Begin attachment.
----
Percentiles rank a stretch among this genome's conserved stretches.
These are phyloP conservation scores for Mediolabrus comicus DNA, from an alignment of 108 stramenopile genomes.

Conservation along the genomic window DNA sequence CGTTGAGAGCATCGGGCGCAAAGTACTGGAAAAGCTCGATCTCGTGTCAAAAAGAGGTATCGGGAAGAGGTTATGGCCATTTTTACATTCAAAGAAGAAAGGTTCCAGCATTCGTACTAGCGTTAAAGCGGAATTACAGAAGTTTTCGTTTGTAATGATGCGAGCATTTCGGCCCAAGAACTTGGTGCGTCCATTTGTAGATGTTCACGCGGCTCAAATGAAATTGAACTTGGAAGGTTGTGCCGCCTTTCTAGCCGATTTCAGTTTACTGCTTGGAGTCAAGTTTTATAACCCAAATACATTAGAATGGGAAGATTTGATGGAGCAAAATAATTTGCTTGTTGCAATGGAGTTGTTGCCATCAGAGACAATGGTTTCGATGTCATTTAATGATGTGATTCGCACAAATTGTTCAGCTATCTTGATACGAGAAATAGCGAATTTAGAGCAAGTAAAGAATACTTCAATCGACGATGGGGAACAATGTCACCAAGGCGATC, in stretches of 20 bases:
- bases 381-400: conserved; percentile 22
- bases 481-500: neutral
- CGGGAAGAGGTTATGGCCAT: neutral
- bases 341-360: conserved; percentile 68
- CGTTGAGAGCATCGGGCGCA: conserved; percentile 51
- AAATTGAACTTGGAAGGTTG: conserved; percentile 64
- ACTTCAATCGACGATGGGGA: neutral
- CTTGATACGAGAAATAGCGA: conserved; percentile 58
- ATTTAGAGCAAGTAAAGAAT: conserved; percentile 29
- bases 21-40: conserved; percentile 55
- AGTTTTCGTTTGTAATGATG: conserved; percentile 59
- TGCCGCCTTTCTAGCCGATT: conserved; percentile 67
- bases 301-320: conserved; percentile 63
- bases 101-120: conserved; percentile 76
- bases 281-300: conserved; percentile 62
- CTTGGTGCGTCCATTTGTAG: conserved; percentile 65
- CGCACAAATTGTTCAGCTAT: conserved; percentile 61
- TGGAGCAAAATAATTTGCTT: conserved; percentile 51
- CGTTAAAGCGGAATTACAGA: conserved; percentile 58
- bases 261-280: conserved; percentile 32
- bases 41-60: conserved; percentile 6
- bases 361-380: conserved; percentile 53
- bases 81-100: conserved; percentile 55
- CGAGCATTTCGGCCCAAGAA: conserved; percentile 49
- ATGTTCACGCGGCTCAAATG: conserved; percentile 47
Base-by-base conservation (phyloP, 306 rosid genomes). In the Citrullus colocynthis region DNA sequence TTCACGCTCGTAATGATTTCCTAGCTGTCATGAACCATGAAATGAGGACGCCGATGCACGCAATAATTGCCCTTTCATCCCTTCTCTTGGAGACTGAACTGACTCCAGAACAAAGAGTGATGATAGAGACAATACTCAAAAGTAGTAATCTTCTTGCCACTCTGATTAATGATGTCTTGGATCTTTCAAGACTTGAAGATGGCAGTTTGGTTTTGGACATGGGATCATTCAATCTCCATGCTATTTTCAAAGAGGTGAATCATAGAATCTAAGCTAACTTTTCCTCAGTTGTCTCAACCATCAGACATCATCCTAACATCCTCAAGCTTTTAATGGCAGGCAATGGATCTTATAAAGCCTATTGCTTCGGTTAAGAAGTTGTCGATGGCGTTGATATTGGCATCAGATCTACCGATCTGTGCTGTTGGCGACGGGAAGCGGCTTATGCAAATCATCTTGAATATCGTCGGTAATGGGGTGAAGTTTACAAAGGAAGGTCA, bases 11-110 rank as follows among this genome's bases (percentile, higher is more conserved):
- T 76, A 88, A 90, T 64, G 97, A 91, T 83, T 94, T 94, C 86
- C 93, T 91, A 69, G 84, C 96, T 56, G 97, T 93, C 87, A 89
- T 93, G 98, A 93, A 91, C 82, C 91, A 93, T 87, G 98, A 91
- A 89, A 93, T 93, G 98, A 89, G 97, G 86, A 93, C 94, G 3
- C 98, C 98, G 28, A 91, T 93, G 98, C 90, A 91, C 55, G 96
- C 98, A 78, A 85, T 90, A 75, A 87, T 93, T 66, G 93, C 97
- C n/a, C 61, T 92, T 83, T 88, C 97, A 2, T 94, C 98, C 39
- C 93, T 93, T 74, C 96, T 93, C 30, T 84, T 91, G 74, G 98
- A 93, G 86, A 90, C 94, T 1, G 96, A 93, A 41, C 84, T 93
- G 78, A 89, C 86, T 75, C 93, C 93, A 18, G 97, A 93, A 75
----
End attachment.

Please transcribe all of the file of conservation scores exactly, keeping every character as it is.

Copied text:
Percentiles rank a stretch among this genome's conserved stretches.
These are phyloP conservation scores for Mediolabrus comicus DNA, from an alignment of 108 stramenopile genomes.

Conservation along the genomic window DNA sequence CGTTGAGAGCATCGGGCGCAAAGTACTGGAAAAGCTCGATCTCGTGTCAAAAAGAGGTATCGGGAAGAGGTTATGGCCATTTTTACATTCAAAGAAGAAAGGTTCCAGCATTCGTACTAGCGTTAAAGCGGAATTACAGAAGTTTTCGTTTGTAATGATGCGAGCATTTCGGCCCAAGAACTTGGTGCGTCCATTTGTAGATGTTCACGCGGCTCAAATGAAATTGAACTTGGAAGGTTGTGCCGCCTTTCTAGCCGATTTCAGTTTACTGCTTGGAGTCAAGTTTTATAACCCAAATACATTAGAATGGGAAGATTTGATGGAGCAAAATAATTTGCTTGTTGCAATGGAGTTGTTGCCATCAGAGACAATGGTTTCGATGTCATTTAATGATGTGATTCGCACAAATTGTTCAGCTATCTTGATACGAGAAATAGCGAATTTAGAGCAAGTAAAGAATACTTCAATCGACGATGGGGAACAATGTCACCAAGGCGATC, in stretches of 20 bases:
- bases 381-400: conserved; percentile 22
- bases 481-500: neutral
- CGGGAAGAGGTTATGGCCAT: neutral
- bases 341-360: conserved; percentile 68
- CGTTGAGAGCATCGGGCGCA: conserved; percentile 51
- AAATTGAACTTGGAAGGTTG: conserved; percentile 64
- ACTTCAATCGACGATGGGGA: neutral
- CTTGATACGAGAAATAGCGA: conserved; percentile 58
- ATTTAGAGCAAGTAAAGAAT: conserved; percentile 29
- bases 21-40: conserved; percentile 55
- AGTTTTCGTTTGTAATGATG: conserved; percentile 59
- TGCCGCCTTTCTAGCCGATT: conserved; percentile 67
- bases 301-320: conserved; percentile 63
- bases 101-120: conserved; percentile 76
- bases 281-300: conserved; percentile 62
- CTTGGTGCGTCCATTTGTAG: conserved; percentile 65
- CGCACAAATTGTTCAGCTAT: conserved; percentile 61
- TGGAGCAAAATAATTTGCTT: conserved; percentile 51
- CGTTAAAGCGGAATTACAGA: conserved; percentile 58
- bases 261-280: conserved; percentile 32
- bases 41-60: conserved; percentile 6
- bases 361-380: conserved; percentile 53
- bases 81-100: conserved; percentile 55
- CGAGCATTTCGGCCCAAGAA: conserved; percentile 49
- ATGTTCACGCGGCTCAAATG: conserved; percentile 47
Base-by-base conservation (phyloP, 306 rosid genomes). In the Citrullus colocynthis region DNA sequence TTCACGCTCGTAATGATTTCCTAGCTGTCATGAACCATGAAATGAGGACGCCGATGCACGCAATAATTGCCCTTTCATCCCTTCTCTTGGAGACTGAACTGACTCCAGAACAAAGAGTGATGATAGAGACAATACTCAAAAGTAGTAATCTTCTTGCCACTCTGATTAATGATGTCTTGGATCTTTCAAGACTTGAAGATGGCAGTTTGGTTTTGGACATGGGATCATTCAATCTCCATGCTATTTTCAAAGAGGTGAATCATAGAATCTAAGCTAACTTTTCCTCAGTTGTCTCAACCATCAGACATCATCCTAACATCCTCAAGCTTTTAATGGCAGGCAATGGATCTTATAAAGCCTATTGCTTCGGTTAAGAAGTTGTCGATGGCGTTGATATTGGCATCAGATCTACCGATCTGTGCTGTTGGCGACGGGAAGCGGCTTATGCAAATCATCTTGAATATCGTCGGTAATGGGGTGAAGTTTACAAAGGAAGGTCA, bases 11-110 rank as follows among this genome's bases (percentile, higher is more conserved):
- T 76, A 88, A 90, T 64, G 97, A 91, T 83, T 94, T 94, C 86
- C 93, T 91, A 69, G 84, C 96, T 56, G 97, T 93, C 87, A 89
- T 93, G 98, A 93, A 91, C 82, C 91, A 93, T 87, G 98, A 91
- A 89, A 93, T 93, G 98, A 89, G 97, G 86, A 93, C 94, G 3
- C 98, C 98, G 28, A 91, T 93, G 98, C 90, A 91, C 55, G 96
- C 98, A 78, A 85, T 90, A 75, A 87, T 93, T 66, G 93, C 97
- C n/a, C 61, T 92, T 83, T 88, C 97, A 2, T 94, C 98, C 39
- C 93, T 93, T 74, C 96, T 93, C 30, T 84, T 91, G 74, G 98
- A 93, G 86, A 90, C 94, T 1, G 96, A 93, A 41, C 84, T 93
- G 78, A 89, C 86, T 75, C 93, C 93, A 18, G 97, A 93, A 75